Municipalities Have a Good Story to Tell

Despite grappling with several challenges, municipalities have a good story to tell in building sustainable communities, says National Executive Committee chairperson of the South African Local Government Association (Salga), Mpho Nawa.

Nawa said on Tuesday, various strides have been made to ensure that municipalities are increasingly capacitated, resourced and that there are better outcomes, value and impact for the resources deployed.

Under the democratic dispensation, there has been a remarkable increase in the access to basic services such as water, sanitation and electricity.

“Through the provision of these basic amenities that were denied to the majority of our people under apartheid, we have made strides in building a more cohesive and inclusive society.

“The housing developments have created vibrant communities that have a range of basic facilities including cregraveches, clinics and schools,” Nawa said at the 2015 Salga National Members Assembly (NMA), which enters its second day today.

The three-day assembly held in Midrand coincides with South Africa celebrating 15 years of the existence of democratic local government and takes place under the theme ’15 Years of Democratic Local Government – Consolidating and Deepening Vibrant, Developmental and People Centred Local Democracy’.

On Tuesday, President Jacob Zuma delivered the keynote address to over 1 300 delegates. He said while there was much to celebrate in local government, the long-lasting effect of apartheid meant that for some in the country, there has been little change.

Nawa said the NMA is an opportune platform to address this by seeking new ways to build responsive, accountable, effective and efficient local government structures.

Helping municipalities to deliver

Nawa said Salga launched the Municipal Audit Support Programme (MASP) to improve the audit outcomes of municipalities. He said the forthcoming Municipal Finance Management Act (MFMA) Audit Outcomes will show that Salga has stepped up its support for municipalities.

Far from being complacent and satisfied, Nawa echoed President Zuma’s opinion that there is much that still needs to be done to improve and strengthen local government.

The National Development Plan proposes solutions to service delivery challenges and recognises capable municipalities as the bedrock of a capable state.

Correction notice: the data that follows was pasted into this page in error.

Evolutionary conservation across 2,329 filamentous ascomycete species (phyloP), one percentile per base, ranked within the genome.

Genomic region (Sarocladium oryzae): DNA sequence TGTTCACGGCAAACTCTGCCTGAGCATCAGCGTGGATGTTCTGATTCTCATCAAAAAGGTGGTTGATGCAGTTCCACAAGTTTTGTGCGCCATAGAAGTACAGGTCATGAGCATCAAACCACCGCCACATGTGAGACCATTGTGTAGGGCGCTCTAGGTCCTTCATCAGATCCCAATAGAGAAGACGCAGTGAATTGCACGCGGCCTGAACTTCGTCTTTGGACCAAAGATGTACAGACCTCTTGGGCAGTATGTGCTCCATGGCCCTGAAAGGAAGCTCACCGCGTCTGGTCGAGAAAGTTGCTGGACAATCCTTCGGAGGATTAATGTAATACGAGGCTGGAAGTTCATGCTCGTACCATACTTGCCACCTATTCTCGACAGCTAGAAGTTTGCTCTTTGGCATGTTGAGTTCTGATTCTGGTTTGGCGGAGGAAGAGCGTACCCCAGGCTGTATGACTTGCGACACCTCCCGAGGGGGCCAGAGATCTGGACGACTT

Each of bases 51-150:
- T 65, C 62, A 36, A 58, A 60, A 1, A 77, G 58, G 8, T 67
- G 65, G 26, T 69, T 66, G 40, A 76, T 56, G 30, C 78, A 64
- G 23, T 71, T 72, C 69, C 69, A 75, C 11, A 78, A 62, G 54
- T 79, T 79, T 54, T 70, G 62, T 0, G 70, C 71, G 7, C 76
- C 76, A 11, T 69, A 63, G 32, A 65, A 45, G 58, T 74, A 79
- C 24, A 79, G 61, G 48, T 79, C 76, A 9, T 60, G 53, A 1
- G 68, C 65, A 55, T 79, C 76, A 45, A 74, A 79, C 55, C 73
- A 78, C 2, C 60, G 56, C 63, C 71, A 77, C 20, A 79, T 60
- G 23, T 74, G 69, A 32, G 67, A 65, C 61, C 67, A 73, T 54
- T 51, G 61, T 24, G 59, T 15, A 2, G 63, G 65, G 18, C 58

“We call on all key role players to rally behind the NDP and the Back-to-Basics programme in support of our vision to build better communities and a prosperous South Africa,” said Nawa.

Given the many identified capacity challenges facing municipalities, Salga, together with the Department of Cooperative Governance and Traditional Affairs (CoGTA), has laid the basis of professionalising the sector, as well as introducing targeted interventions that are geared at turning around the performance of municipalities.

Salga has successfully piloted the Executive Leadership Development Programme, which aims to improve the calibre of leaders in municipalities.

It has also put in place the Executive Leadership Coaching Programme to strengthen accountability and good governance in municipalities.

Stemming out corruption

The NMA will also look at the Anti-Corruption Strategy geared at ridding the ranks of municipalities of corruption.

With this strategy, there has been a significant increase in the number of prosecutions and convictions for fraud and corruption across the three spheres of government.

Collaboration with the Special Investigating Unit (SIU) and other law enforcement agencies has also helped the State to recover funds lost through fraud and corruption.

Recovering money owed to Eskom

Municipalities owe approximately R4.9 billion and direct consumers owe a similar amount to power utility Eskom.

Nawa said Salga will launch a national campaign to get communities to understand the value chain of service delivery and pay for services rendered.

Consumers will be helped to understand that non-payment of services leads to less revenue and in turn, constrains the ability to maintain and upgrade infrastructure and provide the desired level of services.

“Non-payment for any service has a knock-on effect on the service delivery value chain. While we have a responsibility to provide sustainable services, citizens, businesses and in deed government departments also have a responsibility to pay for the services they use,” Nawa said.

The assembly is attended by Cabinet Ministers, Premiers, municipal political leadership, municipal managers, chief financial officers from 278 municipalities, and MECs responsible for Local Government.

It is the second highest decision-making body of Salga and is held every 30 months in between conferences.

It presents an opportunity for key role players in the local government sector to take stock and reflect on the various efforts to support local government to better perform and be responsive to citizens’ demands.

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